Location: Bioproducts ResearchTitle: Redispersion and structural change evaluation of dried microfibrillated cellulose
|SILVA, LUIZ EDUARDO - Federal University Of Lavras|
|DOS SANTOS, ALLAN DE AMORIM - Federal University Of Lavras|
|McCaffrey, Zachariah - Zach|
|Glenn, Gregory - Greg|
|SENA NETO, ALFREDO R DE - Federal University Of Lavras|
|Wood, Delilah - De|
|Orts, William - Bill|
|DAMÁSIO, RENATO AUGUSTO - Brazil University|
|TONOLI, GUSTAVO H D - Federal University Of Lavras|
Submitted to: Carbohydrate Polymers
Publication Type: Peer Reviewed Journal
Publication Acceptance Date: 9/24/2020
Publication Date: 9/30/2020
Citation: Silva, L., Dos Santos, A., Torres, L.F., McCaffrey, Z., Klamczynski, A.P., Glenn, G.M., Sena Neto, A., Wood, D.F., Williams, T.G., Orts, W.J., Damásio, R.P., Tonoli, G. 2020. Redispersion and structural change evaluation of dried microfibrillated cellulose. Carbohydrate Polymers. 252. Article 117165. https://doi.org/10.1016/j.carbpol.2020.117165.
Interpretive Summary: Environmentally-friendly materials have enormous potential as reinforcing agents in thin films. Microfibrillated cellulose is a nanoscale material with high surface area that can be used as a binder in copolymers. However, drying of cellulose often causes irreversible aggregation of the fibers diminishing their use in mixed polymers. Thus, proper drying techniques are needed to make useful products. The effect of temperature and redispersion cycles and on morphological, dispersion, mechanical and structural properties of microfibrillated cellulose fibers were evaluated. Aggregation increased with higher drying temperatures and numbers of redispersion cycles. Microfibrillated cellulose fibers dried at room temperature, avoiding redispersion cycles proved the best treatment to maintain favorable properties and is an important contribution for optimization of drying technologies for microfibrillated cellulose films.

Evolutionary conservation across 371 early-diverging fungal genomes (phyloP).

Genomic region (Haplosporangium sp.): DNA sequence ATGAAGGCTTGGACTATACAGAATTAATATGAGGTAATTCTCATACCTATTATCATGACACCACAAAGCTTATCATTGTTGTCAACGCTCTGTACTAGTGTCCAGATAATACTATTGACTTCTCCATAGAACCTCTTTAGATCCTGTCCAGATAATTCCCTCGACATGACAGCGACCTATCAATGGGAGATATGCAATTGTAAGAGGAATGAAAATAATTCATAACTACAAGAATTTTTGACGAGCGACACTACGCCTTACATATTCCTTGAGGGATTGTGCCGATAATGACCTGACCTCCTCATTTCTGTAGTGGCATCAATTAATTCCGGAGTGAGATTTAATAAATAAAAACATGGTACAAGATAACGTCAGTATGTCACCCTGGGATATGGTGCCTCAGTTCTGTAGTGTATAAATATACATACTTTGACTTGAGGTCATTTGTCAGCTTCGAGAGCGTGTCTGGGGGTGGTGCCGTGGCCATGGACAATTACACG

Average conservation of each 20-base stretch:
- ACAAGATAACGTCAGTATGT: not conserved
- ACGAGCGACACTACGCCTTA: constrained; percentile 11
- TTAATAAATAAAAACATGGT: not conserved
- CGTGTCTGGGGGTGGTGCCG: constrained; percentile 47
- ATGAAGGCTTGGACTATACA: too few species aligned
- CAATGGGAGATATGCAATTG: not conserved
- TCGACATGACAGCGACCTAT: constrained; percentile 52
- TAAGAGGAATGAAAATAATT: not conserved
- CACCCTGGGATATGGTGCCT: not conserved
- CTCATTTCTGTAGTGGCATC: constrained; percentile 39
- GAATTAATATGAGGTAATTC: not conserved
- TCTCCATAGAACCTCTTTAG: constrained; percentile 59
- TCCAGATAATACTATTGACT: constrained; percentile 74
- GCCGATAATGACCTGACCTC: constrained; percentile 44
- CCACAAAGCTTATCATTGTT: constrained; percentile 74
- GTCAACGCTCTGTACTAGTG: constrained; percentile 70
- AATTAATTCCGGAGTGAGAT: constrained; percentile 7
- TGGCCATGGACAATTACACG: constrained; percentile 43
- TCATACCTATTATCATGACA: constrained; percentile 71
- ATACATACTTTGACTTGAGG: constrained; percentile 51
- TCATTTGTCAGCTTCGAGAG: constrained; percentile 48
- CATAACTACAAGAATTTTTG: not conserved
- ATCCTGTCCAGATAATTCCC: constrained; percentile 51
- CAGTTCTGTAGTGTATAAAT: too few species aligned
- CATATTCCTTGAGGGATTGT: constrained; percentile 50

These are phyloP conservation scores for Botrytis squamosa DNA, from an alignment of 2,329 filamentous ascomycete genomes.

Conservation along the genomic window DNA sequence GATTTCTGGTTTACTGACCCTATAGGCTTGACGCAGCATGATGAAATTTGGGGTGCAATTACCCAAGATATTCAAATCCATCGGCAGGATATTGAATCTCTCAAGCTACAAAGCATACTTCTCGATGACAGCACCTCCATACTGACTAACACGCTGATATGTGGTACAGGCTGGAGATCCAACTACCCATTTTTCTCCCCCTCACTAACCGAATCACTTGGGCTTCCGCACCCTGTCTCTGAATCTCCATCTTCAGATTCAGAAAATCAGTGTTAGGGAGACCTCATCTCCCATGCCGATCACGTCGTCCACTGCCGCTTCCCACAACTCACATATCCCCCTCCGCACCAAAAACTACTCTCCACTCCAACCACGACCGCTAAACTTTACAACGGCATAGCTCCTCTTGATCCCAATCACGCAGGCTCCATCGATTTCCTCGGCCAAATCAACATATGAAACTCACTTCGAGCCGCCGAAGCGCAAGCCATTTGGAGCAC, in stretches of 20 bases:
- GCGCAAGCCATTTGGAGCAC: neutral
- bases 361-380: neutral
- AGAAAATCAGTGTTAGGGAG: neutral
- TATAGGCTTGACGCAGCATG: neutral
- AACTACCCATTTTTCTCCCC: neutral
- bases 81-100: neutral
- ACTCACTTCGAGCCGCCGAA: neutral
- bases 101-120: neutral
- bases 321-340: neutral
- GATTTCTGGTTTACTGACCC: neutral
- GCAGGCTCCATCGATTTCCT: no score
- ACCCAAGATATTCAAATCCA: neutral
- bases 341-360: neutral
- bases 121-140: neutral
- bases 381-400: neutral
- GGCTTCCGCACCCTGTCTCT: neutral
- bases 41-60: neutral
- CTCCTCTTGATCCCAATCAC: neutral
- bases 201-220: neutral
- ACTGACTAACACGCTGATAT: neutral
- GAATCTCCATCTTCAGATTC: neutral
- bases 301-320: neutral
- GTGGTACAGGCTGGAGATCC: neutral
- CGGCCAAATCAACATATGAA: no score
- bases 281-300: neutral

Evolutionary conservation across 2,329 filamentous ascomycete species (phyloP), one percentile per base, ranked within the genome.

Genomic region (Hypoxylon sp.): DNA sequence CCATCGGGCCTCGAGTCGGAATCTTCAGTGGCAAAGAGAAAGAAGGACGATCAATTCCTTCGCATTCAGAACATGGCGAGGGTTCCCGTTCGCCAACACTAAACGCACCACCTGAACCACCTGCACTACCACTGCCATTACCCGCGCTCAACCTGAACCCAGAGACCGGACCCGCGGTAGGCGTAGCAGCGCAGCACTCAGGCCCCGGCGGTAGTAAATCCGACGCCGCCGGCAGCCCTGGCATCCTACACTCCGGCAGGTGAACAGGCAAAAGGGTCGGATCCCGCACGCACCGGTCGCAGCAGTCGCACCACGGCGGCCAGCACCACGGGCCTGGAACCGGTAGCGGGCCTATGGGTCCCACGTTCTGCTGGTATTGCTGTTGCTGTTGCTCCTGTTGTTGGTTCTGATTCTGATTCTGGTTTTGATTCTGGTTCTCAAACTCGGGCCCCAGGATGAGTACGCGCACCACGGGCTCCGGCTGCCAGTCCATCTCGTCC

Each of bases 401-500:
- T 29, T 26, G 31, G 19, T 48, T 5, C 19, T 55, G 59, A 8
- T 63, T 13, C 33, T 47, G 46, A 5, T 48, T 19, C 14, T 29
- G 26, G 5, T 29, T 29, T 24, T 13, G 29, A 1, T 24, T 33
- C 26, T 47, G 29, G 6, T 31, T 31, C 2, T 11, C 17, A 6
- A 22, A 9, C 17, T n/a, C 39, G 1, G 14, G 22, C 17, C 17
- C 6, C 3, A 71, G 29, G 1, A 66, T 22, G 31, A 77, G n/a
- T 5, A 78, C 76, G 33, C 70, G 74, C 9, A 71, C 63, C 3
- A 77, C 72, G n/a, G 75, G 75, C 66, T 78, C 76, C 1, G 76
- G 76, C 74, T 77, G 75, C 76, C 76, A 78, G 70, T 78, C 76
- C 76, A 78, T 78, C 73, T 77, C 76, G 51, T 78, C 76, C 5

Technical Abstract: Commercializing dried microfibrillated cellulose (MFC) has always been a challenge mainly due to the tendency of MFC to aggregate. In this study MFC samples were submitted to drying/redispersion cycles at different temperatures. Morphology, crystallinity and mechanical performance of films were analyzed throughout the cycles. Microscopy images, particle size and stability in water showed that aggregation happens more severely with 5 drying/redispersion cycles and at drying temperatures of 75 and 100 'C. Particles once-dried at 20 °C formed the same size and web-like structure as the MFC-control. Crystallinity and crystallite sizes increased with drying/redispersion cycles especially when dried at 75 and 100 °C, however drying/redispersion cycles also led to a reduction in mechanical performance due to aggregation. While oven-drying is not the most suitable method, milder action at room temperature once-drying led to suspension stability in water, morphology and mechanical properties close to never-dried MFC, which makes this treatment a feasible option to maintain cellulose quality.